The Toronto Youth Shorts has a mixed bag of shorts this year but the good ones are really excellent. I was lucky to see a few movies from three of its four programs. The first, Forging Our Own Discourse showcase films in dialogue with the past.
The Forging program starts out with Carol Nguyen’s Every Grain of Rice and Tale Linh Do and Ruby Xia’s NomNom. I’m lumping both because they both feature ethnic people and food. Which means they’re already at the top of the pile. Nguyen’s family stars in Rice. One actress specifically does this thing with cutting mangoes that reminds me of how my mother did it. It’s steamy in the way that kitchens during the summer are. And there’s something more than just her preparing food. It’s a cultural practice that she wants to keep despite being in the diaspora. Similarly, NomNom shows through animation a battle between two chefs, and the directors express food’s viscosity so well. Both have an excellent golden touches in their color palette.
Justin Giegrich’s Green Shoes starts out with a Girl (Jessica Ryan). She narrates that “I was fourteen and he was forty-seven” and nope. What ensues are the conflicting accounts between her and the forty-seven year old Man (Matthew McCurdy). And by conflicting I mean that there are minor inconsistencies. The Girl still loves him even though she seems too smart for a pedophile to groom her. Showing the Girl’s perspective takes into account the Man’s predatory nature, and the film lists Ryan as an executive producer. Still judging this though because of the premise and the bad cinematography.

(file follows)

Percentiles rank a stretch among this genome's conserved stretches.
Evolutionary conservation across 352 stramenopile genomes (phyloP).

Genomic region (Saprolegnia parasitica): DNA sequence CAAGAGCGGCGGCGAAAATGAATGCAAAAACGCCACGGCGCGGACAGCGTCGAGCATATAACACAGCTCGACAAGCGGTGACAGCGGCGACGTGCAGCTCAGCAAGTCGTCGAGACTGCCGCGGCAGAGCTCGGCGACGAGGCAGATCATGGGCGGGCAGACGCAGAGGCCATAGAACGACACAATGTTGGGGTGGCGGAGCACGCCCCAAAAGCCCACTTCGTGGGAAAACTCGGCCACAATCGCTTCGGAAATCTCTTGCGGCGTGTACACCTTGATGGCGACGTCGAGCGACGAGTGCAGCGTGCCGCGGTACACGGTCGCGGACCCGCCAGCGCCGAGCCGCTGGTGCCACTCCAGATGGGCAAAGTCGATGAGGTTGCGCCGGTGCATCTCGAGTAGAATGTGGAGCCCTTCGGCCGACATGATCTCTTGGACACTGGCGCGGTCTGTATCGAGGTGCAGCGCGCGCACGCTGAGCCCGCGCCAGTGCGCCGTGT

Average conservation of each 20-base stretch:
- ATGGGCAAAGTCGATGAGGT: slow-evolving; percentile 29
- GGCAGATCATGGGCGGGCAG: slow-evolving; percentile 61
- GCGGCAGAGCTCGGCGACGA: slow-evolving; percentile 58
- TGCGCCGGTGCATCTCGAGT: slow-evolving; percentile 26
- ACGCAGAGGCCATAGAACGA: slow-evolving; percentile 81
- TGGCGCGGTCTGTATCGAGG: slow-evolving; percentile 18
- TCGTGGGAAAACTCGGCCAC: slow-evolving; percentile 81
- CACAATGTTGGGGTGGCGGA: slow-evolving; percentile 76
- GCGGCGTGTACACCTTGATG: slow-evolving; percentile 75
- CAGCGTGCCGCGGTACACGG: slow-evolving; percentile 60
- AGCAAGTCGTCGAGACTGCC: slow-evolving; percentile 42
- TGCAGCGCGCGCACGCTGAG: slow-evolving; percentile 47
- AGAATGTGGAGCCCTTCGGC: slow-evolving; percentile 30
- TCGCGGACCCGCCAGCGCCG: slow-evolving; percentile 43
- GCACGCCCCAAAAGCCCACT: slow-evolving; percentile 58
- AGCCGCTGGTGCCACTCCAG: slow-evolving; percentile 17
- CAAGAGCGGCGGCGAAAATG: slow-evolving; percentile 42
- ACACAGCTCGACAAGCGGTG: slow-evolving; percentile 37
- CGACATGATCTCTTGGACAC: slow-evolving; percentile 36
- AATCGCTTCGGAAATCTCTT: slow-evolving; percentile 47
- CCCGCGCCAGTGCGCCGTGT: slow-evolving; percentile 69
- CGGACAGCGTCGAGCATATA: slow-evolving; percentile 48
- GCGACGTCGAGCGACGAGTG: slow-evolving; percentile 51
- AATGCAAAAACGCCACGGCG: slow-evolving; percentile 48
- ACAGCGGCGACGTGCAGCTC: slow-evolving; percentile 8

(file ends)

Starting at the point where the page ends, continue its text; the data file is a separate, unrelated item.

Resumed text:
Two other shorts in the Forging program also deal with sexuality. Adrienne Mountain’s Lady Strips has the same premise as Robbie Williams’ Rock DJ music video. Jevon Boreland’s Stripped is slightly better, a comprehensive documentary about Mz Lady Ice. She’s an adult dancer who is so good that she has a space to perform in Magic Mike like conventions.
I only got to see the one short from the Moving Forward program, which is about adolescent struggles. Though that might seem to minimize the struggle of Laura Hillier. She’s the main subject in Sarah Gonyea’s A Voice for Change: The Laura Hillier Story. It’s a refreshingly straightforward documentary short about Hillier’s struggle with cancer. Sean Cullen produced the short but I don’t know if it’s that Sean Cullen.
Searching for Belonging features shorts that are about isolation. There’s Megan Lawless’ animation movie Mr. Slotter. It depicts a hit man (Braden Wright) – his name is Mr. Slotter, get it? – in a job so repelling that it makes him question is line of work. It’s cute, combining anime and 90s Cartoon Network style animation in depicting water, a visual motif in noir hybrid films. Another entry in the cute ledger with Kennedy Salloum’s Un Piece. It’s about two latchkey kids doing G rated versions of Godard films. It astutely shows that dark edge of an adult world that kids see.
Other shorts in the Searching program are Benjamin Reyes’ Second Life. It depicting a man (Anthony Massullo) who’s in front of his computer too much. It has bad animation and bad lighting and I would hate it had it not attacked my own addictions. There’s also Youp Zondag and Mariana Ospina’s Magic Lantern. It’s about Pieck (Tyler Barish), who finds himself in a never ending carnival, which explains the running time. At one point he tells a marionette that she isn’t real, which is just rude. It overuses cinematic metaphors, but the creep factor saves it.
Once again, these programs are Forging Our Own Discourse, Moving Forward, and Searching For Belonging. They are all playing at September 22nd at Jackman Hall. For showtimes and tickets go to https://www.torontoyouthshorts.ca/2018-festival.html.
- Genre: Animation, Art, documentary, Drama, Family, fantasy, Horror, Sci-Fi, Short
- Directed by: Adrienne Mountain, Benjamin Reyes, Carol Nguyen, Jevon Boreland, Justin Giegrich, Kennedy Salloum, Mariana Ospina, Megan Lawless, Ruby Xia, Sarah Gonyea, Tale Linh Do
- Starring: Anthony Massullo, Braden Wright, Jessica Ryan, Matthew McCurdy, Tyler Barish
- Produced by: Anthony Hunos, Bailey Keates, Kaanchana Kerr, Mariana Ospina, Ryan Shuler, Sean Cullen, Suzy Queen, Tim Rousseau, Youp Zondag